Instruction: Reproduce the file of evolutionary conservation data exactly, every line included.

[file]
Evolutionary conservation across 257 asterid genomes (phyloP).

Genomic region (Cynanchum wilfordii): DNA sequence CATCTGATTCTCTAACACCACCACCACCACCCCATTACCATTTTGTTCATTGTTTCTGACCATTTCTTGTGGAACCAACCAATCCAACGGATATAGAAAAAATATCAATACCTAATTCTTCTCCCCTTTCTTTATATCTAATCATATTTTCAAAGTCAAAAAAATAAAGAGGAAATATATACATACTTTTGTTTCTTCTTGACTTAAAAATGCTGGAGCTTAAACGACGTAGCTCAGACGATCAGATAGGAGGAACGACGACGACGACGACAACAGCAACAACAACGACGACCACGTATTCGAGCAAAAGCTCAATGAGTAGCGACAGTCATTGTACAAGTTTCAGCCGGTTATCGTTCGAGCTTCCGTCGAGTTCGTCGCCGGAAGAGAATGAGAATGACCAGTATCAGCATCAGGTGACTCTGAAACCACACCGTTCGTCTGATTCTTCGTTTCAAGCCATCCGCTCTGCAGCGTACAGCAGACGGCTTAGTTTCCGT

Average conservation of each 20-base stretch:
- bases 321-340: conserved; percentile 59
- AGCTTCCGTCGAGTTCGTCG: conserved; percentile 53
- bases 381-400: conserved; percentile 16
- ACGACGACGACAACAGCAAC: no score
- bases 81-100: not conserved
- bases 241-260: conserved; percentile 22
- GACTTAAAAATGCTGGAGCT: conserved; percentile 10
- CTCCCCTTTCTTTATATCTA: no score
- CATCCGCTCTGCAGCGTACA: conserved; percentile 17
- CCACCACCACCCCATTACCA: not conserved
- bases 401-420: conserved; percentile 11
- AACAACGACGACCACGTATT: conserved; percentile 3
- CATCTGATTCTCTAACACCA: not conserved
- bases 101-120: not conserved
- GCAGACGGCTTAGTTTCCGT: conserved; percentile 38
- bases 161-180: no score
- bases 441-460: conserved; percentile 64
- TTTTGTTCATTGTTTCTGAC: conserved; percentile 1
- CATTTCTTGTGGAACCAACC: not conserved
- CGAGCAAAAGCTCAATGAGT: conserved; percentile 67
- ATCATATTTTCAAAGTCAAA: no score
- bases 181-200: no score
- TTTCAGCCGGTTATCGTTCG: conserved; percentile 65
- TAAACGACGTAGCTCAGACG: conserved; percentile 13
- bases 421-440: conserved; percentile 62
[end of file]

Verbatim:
Evolutionary conservation across 257 asterid genomes (phyloP).

Genomic region (Cynanchum wilfordii): DNA sequence CATCTGATTCTCTAACACCACCACCACCACCCCATTACCATTTTGTTCATTGTTTCTGACCATTTCTTGTGGAACCAACCAATCCAACGGATATAGAAAAAATATCAATACCTAATTCTTCTCCCCTTTCTTTATATCTAATCATATTTTCAAAGTCAAAAAAATAAAGAGGAAATATATACATACTTTTGTTTCTTCTTGACTTAAAAATGCTGGAGCTTAAACGACGTAGCTCAGACGATCAGATAGGAGGAACGACGACGACGACGACAACAGCAACAACAACGACGACCACGTATTCGAGCAAAAGCTCAATGAGTAGCGACAGTCATTGTACAAGTTTCAGCCGGTTATCGTTCGAGCTTCCGTCGAGTTCGTCGCCGGAAGAGAATGAGAATGACCAGTATCAGCATCAGGTGACTCTGAAACCACACCGTTCGTCTGATTCTTCGTTTCAAGCCATCCGCTCTGCAGCGTACAGCAGACGGCTTAGTTTCCGT

Average conservation of each 20-base stretch:
- bases 321-340: conserved; percentile 59
- AGCTTCCGTCGAGTTCGTCG: conserved; percentile 53
- bases 381-400: conserved; percentile 16
- ACGACGACGACAACAGCAAC: no score
- bases 81-100: not conserved
- bases 241-260: conserved; percentile 22
- GACTTAAAAATGCTGGAGCT: conserved; percentile 10
- CTCCCCTTTCTTTATATCTA: no score
- CATCCGCTCTGCAGCGTACA: conserved; percentile 17
- CCACCACCACCCCATTACCA: not conserved
- bases 401-420: conserved; percentile 11
- AACAACGACGACCACGTATT: conserved; percentile 3
- CATCTGATTCTCTAACACCA: not conserved
- bases 101-120: not conserved
- GCAGACGGCTTAGTTTCCGT: conserved; percentile 38
- bases 161-180: no score
- bases 441-460: conserved; percentile 64
- TTTTGTTCATTGTTTCTGAC: conserved; percentile 1
- CATTTCTTGTGGAACCAACC: not conserved
- CGAGCAAAAGCTCAATGAGT: conserved; percentile 67
- ATCATATTTTCAAAGTCAAA: no score
- bases 181-200: no score
- TTTCAGCCGGTTATCGTTCG: conserved; percentile 65
- TAAACGACGTAGCTCAGACG: conserved; percentile 13
- bases 421-440: conserved; percentile 62